The slowing of Valiant Nature

April 06, 1994|By Ross Peddicord | Ross Peddicord,Sun Staff Writer

ARCADIA, Calif. -- The slower Valiant Nature works, the better Ron McAnally likes it.

The Hall of Fame trainer might be readying his horse for Saturday's Santa Anita Derby, but he has his sights set on Kentucky.

McAnally has had his eye on recent East-Coast derby preps and is figuring out how to avoid a speed duel with horses like Holy Bull, winner of the Florida Derby, and Polar Expedition, the Jim Beam victor, on the first Saturday in May.

"Holy Bull is impressive. As he and the Jim Beam winner showed, speed is always dangerous," he said. Holy Bull won the Florida Derby by 5 3/4 lengths.

McAnally thinks Valiant Nature is intelligent enough to change from a confirmed front-runner, who achieved his two career victories out of four starts by out-sprinting the field, into a more relaxed and tractable animal.

He plans to unveil the "new" Valiant Nature on Saturday, allowing Fly'n J. Bryan and Tabasco Cat to set the pace in the expected nine-horse field. The race, the most competitive of all the Kentucky Derby preps this year, also includes Breeders' Cup Juvenile winner, Brocco; San Felipe Stakes winner, Soul Of The Matter; the Charlie Whittingham pair of Strodes Creek and Numerous; and long shots Robannier and Pollock's Luck.

How will he do it?

"Slow down his works and keep Laffit Pincay on him. That's his [Pincay's] specialty, getting a horse to rate," McAnally said yesterday outside his barn at Santa Anita Park.

Pincay has won seven Santa Anita Derbies, including one for McAnally in 1976 with An Act.

The past couple years, McAnally has been in the Triple Crown fray by buying so-called "million-dollar busts" for Jenny Craig, the high priestess of dieting.

First there was Dr Devious, the $2-million English import that finished seventh for Craig and her husband, Sid, in the 1992 Kentucky Derby. Last year, Craig purchased Tossofthecoin about a week before the race and watched him finish 19th out of 19. Even worse was Arinthod in the Belmont. Another last-minute Craig purchase, the French colt was eased on a muddy track.

McAnally said the Craigs tried "to do it their way" again this year, buying an English colt named Fumo diLondro from the barn of British trainer John Dunlop in December. The colt's name in Italian means "London Fog," and he seems to run as if he is in one. The horse finished last in the San Rafael Stakes March 6 and is being retained for a grass-racing career. That leaves Craig pretty much out of the Triple Crown picture.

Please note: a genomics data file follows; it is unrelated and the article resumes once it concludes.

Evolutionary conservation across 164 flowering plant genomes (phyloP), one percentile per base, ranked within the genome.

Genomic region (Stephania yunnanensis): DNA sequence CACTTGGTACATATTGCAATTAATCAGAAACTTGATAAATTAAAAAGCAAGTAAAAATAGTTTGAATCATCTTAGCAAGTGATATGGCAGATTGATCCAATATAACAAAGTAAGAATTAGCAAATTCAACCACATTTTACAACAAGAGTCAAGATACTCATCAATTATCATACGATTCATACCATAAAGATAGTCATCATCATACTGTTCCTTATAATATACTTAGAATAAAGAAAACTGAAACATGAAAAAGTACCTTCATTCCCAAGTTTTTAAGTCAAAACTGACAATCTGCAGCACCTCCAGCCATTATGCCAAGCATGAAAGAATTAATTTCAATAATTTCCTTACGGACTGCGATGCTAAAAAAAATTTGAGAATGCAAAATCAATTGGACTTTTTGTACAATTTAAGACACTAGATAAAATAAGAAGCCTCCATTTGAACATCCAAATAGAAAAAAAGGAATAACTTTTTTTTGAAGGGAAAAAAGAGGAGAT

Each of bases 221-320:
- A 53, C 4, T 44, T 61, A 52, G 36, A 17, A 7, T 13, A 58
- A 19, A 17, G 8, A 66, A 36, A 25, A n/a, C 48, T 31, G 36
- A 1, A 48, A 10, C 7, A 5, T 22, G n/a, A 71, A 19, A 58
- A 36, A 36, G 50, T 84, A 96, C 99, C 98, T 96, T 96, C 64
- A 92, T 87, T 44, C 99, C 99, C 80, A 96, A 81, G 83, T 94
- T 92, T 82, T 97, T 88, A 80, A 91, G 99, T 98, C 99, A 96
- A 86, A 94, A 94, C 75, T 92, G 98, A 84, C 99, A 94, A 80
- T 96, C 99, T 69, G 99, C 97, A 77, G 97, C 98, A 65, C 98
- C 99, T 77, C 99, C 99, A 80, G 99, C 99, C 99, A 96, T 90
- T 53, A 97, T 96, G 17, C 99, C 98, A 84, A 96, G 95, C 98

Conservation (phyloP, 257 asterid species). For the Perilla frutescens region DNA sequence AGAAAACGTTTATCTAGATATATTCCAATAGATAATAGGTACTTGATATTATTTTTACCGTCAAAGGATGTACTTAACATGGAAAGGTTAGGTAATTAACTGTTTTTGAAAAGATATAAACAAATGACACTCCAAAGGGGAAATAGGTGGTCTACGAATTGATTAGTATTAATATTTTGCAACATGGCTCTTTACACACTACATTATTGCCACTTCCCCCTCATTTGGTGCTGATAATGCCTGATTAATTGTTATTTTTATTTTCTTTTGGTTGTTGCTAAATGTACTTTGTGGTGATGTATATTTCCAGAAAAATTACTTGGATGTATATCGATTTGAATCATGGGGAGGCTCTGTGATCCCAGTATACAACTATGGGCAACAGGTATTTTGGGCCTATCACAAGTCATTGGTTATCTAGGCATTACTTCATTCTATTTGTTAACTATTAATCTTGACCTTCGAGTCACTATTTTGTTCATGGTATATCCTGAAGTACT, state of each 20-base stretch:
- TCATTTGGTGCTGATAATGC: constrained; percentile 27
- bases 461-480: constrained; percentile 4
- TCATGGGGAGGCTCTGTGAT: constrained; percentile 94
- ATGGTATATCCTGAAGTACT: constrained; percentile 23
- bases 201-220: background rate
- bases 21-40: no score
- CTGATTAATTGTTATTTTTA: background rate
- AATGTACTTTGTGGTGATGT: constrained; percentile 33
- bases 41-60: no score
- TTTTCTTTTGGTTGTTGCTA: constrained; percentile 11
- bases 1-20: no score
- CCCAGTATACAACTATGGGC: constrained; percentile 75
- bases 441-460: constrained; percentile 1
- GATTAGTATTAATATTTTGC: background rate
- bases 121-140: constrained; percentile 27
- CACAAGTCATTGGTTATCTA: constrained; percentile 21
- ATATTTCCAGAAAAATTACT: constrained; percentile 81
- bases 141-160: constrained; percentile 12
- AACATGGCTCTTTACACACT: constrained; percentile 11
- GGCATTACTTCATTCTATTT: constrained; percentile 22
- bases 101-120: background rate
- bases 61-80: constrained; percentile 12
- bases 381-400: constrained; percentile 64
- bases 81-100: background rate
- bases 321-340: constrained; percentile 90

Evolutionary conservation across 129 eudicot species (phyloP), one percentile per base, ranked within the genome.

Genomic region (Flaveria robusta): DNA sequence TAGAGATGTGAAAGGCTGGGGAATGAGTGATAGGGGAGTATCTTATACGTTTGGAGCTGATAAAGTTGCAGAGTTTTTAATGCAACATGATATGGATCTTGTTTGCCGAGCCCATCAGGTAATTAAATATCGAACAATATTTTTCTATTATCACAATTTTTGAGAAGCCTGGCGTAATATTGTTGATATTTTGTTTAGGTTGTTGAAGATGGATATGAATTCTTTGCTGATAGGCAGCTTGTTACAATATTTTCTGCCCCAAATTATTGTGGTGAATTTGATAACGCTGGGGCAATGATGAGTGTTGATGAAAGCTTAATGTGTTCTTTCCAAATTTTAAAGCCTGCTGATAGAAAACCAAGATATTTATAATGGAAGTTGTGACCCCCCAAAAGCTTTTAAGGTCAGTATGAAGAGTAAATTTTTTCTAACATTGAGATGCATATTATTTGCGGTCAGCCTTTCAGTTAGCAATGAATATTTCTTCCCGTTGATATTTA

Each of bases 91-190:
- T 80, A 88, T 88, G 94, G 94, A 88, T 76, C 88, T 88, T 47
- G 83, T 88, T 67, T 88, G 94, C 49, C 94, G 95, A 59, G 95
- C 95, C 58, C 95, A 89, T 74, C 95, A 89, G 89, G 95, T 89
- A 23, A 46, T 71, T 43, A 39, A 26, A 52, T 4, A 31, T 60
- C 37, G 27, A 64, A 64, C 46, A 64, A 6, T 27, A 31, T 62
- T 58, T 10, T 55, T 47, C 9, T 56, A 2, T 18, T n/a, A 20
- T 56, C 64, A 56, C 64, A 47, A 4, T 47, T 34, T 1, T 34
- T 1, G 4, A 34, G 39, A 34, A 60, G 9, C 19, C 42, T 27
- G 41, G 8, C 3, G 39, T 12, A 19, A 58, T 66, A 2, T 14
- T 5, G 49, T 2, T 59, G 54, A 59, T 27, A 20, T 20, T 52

"She has indicated she doesn't plan to buy another horse right before the race because the prices go up so high," he said.

But McAnally is firmly in the running with Valiant Nature, a three-generation home-bred owned by 78-year-old Verne H. Winchell, one of McAnally's long-time clients.

Winchell opened his first Winchell's Donut Shop 46 years ago in Temple City, Calif. He took his company public in 1961, merged with the Denny's restaurant chain in 1967 and retired in 1980 as head of Denny's, Inc.

More than 30 years ago, McAnally was preparing Donut King for Winchell's first assault on the Kentucky Derby. "The horse won a couple of races in New York [and was third in the 1961 Wood Memorial]," McAnally recalled. "But he bruised his foot right before the Derby and had to be scratched."

Twenty years later, Winchell started Classic Go Go, who was trained by Jerry Meyer, in the Derby, and finished fourth. Classic Go Go is a half-brother to Valiant Nature's dam and is at stud at Winchell's Oakwind Farm in Kentucky.

Distance-running ability should be no problem for Valiant Nature, either in the 9-furlong Santa Anita race or the 10-furlong Kentucky Derby. He is a brother to Tight Spot, the 1991 national grass champion who won eight straight turf races, including the Arlington Million.

Valiant Nature rose to prominence when he defeated Brocco in the Hollywood Futurity.

"When we left the paddock [for the race], his odds were 30-1 and I thought, 'How sweet it is,' " McAnally said. By post time, the horse dropped to 16-1 odds. "People must have thought he was just a grass horse, because he had broken his maiden on the turf. But obviously, he can run on the dirt, too."

McAnally gave the horse a couple of months off, and he returned against Brocco three weeks ago in the San Felipe Stakes. Lightly regarded Soul Of The Matter upset both horses on a muddy track, beating Brocco by 2 1/4 lengths. Valiant Nature was third, a head behind Brocco.

McAnally throws out the San Felipe effort.

"The track was so bad that no horse should have run on it," he said. "We came very close to not running him. But if we were to go in the Santa Anita Derby, we had to start. There was no other place to run."

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